Jason Macom will compete at the 2018 U.S. Paralympics Cycling National Championships, Dec. 8-9, in Colorado Springs.
Athletes must make sacrifices in order to be the best in their sport. Para-cyclist Jason Macom understands this better than most.
After a cycling season that didn’t meet his expectations, Macom decided to eliminate any kind of distractions and fully commit to his goal of becoming a Paralympian with two years left before the Paralympic Games Tokyo 2020.
The 38-year-old contacted the U.S. Paralympics Cycling Head Coach, Sarah Hammer, to see if it was possible to move to the Colorado Springs Olympic Training Center and train alongside other resident-athletes.
“I asked [Sarah] if it would be possible to figure out how to focus solely on this and go all in on the dream, the endeavor, and not just be a hopeful,” Macom said. “I know lots of people that are Paralympic or Olympic hopefuls who aren't really willing to go all in. They're not willing to give up a lot of things that it really takes – and they fall short. I wanted to remove all excuses that I could possibly come up with.”
Hammer found a spot for him and Macom officially moved to Colorado on Oct. 1.
The Little Rock, Arkansas native quit his job, packed his bikes into a trailer and said goodbye to his family.
“My wife and daughter have both been super, super supportive of everything that I've wanted to do,” Macom said, remembering the days when he would train in Arkansas with the help of his family.
When Macom would work on sprints or accelerations, his wife would be driving a car in front of him with their two-year-old daughter yelling “35” as encouragement for Macom to hit 35 miles an hour.
“Those are the first things that I have a vivid memory of, with her being there in a support role.” Macom said.
His daughter, now 14, has continued cheering for Macom over the years, helping him pin his number before races and bringing him ice bags after races in the scorching heat.
Macom trained hard throughout the summer in preparation for the intensified training waiting for him in Colorado Springs. But it still wasn’t the smoothest of transitions.
Dealing with new allergies, a hard fall while riding on a new road, the altitude change and prosthetic issues were all part of the adjustment to his new home.
“It was definitely pretty challenging. The altitude was a big adjustment for me coming from sea-level,” Macom said. “There's also a lot of different allergies here that have been affecting me. I had some prosthetic issues, as well, which is part of being a Para athlete. I say this all the time but it's not just being an athlete or being disabled; it's continually overcoming the disability every single day to go and push yourself as an athlete.”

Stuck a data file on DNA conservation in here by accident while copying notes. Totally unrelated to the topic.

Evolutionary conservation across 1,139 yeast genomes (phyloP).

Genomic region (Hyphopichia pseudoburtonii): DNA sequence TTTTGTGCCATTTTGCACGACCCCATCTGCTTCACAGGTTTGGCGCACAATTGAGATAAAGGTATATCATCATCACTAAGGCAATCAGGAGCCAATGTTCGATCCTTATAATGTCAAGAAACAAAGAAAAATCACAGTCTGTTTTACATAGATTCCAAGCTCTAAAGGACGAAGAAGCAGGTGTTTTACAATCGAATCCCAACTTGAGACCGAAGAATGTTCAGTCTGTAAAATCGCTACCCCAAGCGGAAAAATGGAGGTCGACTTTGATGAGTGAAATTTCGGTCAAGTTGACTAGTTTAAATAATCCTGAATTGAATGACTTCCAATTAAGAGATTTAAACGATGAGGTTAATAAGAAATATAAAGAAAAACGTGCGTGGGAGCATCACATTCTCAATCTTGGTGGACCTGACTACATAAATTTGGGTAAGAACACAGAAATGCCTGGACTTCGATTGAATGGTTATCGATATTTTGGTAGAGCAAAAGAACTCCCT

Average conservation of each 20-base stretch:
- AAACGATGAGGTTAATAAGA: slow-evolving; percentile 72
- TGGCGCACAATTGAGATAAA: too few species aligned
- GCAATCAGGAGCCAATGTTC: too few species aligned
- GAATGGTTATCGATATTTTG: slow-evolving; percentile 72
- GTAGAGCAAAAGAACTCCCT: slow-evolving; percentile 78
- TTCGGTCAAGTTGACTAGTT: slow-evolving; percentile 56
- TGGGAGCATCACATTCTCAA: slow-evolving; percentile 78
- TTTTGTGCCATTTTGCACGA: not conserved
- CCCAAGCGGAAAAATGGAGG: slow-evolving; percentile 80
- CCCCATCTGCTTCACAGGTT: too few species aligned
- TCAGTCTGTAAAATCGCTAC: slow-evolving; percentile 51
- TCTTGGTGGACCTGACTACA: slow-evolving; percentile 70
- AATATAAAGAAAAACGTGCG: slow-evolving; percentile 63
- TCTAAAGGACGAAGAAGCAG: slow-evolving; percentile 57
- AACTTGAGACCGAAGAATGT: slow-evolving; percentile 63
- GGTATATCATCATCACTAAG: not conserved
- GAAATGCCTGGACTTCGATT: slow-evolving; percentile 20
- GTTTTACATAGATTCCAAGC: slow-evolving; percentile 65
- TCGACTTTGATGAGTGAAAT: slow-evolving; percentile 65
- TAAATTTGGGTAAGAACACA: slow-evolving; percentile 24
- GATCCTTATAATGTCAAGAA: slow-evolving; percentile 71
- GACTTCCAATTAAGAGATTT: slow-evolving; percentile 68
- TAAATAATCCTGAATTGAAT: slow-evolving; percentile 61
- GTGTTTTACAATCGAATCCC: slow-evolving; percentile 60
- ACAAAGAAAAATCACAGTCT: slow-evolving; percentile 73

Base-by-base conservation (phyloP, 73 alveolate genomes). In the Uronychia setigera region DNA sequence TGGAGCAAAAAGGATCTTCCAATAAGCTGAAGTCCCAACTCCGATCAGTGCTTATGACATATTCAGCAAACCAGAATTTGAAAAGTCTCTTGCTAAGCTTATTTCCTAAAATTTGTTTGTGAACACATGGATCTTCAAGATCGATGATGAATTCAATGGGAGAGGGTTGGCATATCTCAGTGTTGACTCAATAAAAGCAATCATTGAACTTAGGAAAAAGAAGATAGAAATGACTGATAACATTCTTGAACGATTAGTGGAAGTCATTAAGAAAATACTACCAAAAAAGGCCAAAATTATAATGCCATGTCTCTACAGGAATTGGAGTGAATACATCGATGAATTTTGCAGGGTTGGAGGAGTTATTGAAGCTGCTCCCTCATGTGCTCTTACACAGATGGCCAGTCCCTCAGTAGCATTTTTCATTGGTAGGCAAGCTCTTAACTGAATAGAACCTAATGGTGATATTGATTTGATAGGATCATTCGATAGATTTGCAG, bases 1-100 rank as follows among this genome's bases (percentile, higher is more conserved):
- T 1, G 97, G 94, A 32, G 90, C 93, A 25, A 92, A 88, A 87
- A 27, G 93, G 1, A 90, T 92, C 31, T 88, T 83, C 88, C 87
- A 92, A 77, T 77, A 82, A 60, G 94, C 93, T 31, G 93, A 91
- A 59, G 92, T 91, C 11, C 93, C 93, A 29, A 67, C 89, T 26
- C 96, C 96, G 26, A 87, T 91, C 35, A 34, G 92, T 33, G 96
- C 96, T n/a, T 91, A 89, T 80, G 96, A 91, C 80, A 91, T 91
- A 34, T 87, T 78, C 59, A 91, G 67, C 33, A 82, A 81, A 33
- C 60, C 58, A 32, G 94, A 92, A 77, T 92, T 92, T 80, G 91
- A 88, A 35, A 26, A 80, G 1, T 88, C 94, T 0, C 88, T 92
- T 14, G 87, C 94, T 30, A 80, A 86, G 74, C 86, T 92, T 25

Immersing himself in his training has already proven beneficial for Macom, however. The cyclist, who now rides with teammates committed to the same goals, said he has felt much more focused than he ever felt training alone.
“When you're by yourself, you're on your phone and become distracted and it's not as easy to stay focused on what you're there for,” Macom said. “When your teammates are on the track, you're watching their form and are involved with it, so your focus is a lot more on the moment. With that gained focus, you can really pull 100% efforts out of yourself.”
Training regularly in the Colorado Springs Olympic Training Center velodrome has also helped familiarize Macom with the track on which he will be racing during the 2018 U.S. Paralympics Track Cycling National Championships, which takes place Dec. 8- 9.
“I know what it's going to feel like on race day and I don't have any questions about which direction the wind is coming from, how the temperature is going to affect the air density or any of those factors that play into it,” Macom said. “It's something that you don't have to worry about on the day. You've practiced and experienced it, and it's a repeatable experience.”
Moving to Colorado brought Macom closer to the Paralympic Movement in more ways than one.
With the help of the Athlete Career and Education (ACE) program, Macom started a new job at the United States Olympic Committee headquarters, working in the Information Technology department five days a week.
“The big thing that stood out to me is that all of the people I've met – my boss, my boss's boss, and so on – all said to me, ‘your training is the most important thing. You have to make that your top priority and that is also our top priority,’” Macom said. “To me, that was the biggest thing. They understand the overall goal. They want to give me an opportunity to work, but the last thing they want is to be counterproductive towards my overall goal.”
Macom goes back and forth between the USOC headquarters, the Olympic Training Center and the velodrome five days a week. But balancing an office job with an intense training schedule isn’t always easy.
“A lot of times I'll get out on the track and I get anxious about how bad it's going to hurt,” Macom said. “I have to quickly change my mind to ‘I'm here to do this work. This is the work I've made all these sacrifices to have the opportunity to do’.”
Macom said he’s hoping all of the work pays off at nationals, an event he has yet to win.
“I haven't won a national championship before, and mostly everybody on the resident team has won a national championship,” Macom said. “It's something that I really want. I don't want to let Sarah down, I don't want to let my coach down, I don't want to let myself down.”
The cyclist said he won’t try to put too much pressure on himself, but is excited for the moment of truth, the reason behind all of the sacrifices: the race itself.
“After going through all the training, moving here, acclimatizing, doing all the recovery, I can’t wait to actually have all of those sensations in the race while executing it,” Macom said. “It'll be like really looking in the mirror and being completely honest with myself in that moment.”